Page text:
MATHIAS CORMANN: This is a very serious debate that we will be having about the Budget. We inherited a situation where Labor not only delivered $191 billion of deficits in their first five budgets, they also left $123 billion of projected deficits in their last Budget, with government debt heading for $667 billion and a spending growth trajectory that is completely unsustainable into the future. We do need to have a very serious debate about the Budget. It has got to be a debate about what needs to be done in order to protect our living standards and build opportunity and prosperity into the future. That is what we are about. That is why we will put to the Parliament and to everyone that the Budget that we have delivered is the Budget that Australia needs after six years of Labor waste and mismanagement.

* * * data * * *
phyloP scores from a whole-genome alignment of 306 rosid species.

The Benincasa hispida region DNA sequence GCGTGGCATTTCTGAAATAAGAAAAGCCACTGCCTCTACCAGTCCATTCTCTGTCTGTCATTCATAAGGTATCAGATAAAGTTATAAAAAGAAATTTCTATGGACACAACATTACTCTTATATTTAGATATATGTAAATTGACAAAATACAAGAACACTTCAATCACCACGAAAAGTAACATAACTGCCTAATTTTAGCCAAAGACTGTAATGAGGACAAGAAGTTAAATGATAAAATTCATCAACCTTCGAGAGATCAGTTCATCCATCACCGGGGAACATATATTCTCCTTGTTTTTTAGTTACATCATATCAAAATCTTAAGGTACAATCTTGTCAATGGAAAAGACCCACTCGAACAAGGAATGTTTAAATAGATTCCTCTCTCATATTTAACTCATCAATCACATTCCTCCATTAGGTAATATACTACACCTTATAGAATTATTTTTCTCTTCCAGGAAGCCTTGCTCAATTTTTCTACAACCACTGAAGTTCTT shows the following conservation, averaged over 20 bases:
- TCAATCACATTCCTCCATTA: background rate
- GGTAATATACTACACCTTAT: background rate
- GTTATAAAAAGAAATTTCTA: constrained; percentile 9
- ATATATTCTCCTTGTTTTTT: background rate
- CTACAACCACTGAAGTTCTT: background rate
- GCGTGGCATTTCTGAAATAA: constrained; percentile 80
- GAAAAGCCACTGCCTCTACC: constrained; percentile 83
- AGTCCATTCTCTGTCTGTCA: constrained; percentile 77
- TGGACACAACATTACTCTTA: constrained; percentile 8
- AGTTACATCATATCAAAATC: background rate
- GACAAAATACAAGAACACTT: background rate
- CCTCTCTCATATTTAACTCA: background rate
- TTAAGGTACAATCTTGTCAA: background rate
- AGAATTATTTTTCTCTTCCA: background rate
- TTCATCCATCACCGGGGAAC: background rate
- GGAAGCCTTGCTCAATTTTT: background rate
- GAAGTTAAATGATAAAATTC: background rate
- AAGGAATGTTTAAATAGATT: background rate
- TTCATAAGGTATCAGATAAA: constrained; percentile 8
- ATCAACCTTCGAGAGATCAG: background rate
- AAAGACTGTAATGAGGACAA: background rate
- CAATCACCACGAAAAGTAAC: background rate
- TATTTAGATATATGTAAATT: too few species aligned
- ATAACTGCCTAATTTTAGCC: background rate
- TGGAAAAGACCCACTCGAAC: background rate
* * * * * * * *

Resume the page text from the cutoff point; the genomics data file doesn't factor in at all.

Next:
JOURNALIST: In trying to interpret that answer then, because I asked it a couple of times and you said it is a serious debate, so those sort of demands you don't see as the seriousness of the Budget crisis?
MATHIAS CORMANN: I will say it again. We have put forward the Budget that Australia needs in order to put us back onto a strong trajectory for the future. We can't continue to spend money that we haven't got. We can't continue on the unsustainable spending growth trajectory that Labor left for us. The only alternative to reducing spending so that we can live within our means is to crank up taxes. That would be highly reckless and irresponsible to crank up taxes to the extent necessary to fund Labor's massive spending growth. We have put forward the Budget that Australia needs if we are to protect our living standards and build opportunity and prosperity for the future.
Thank you very much.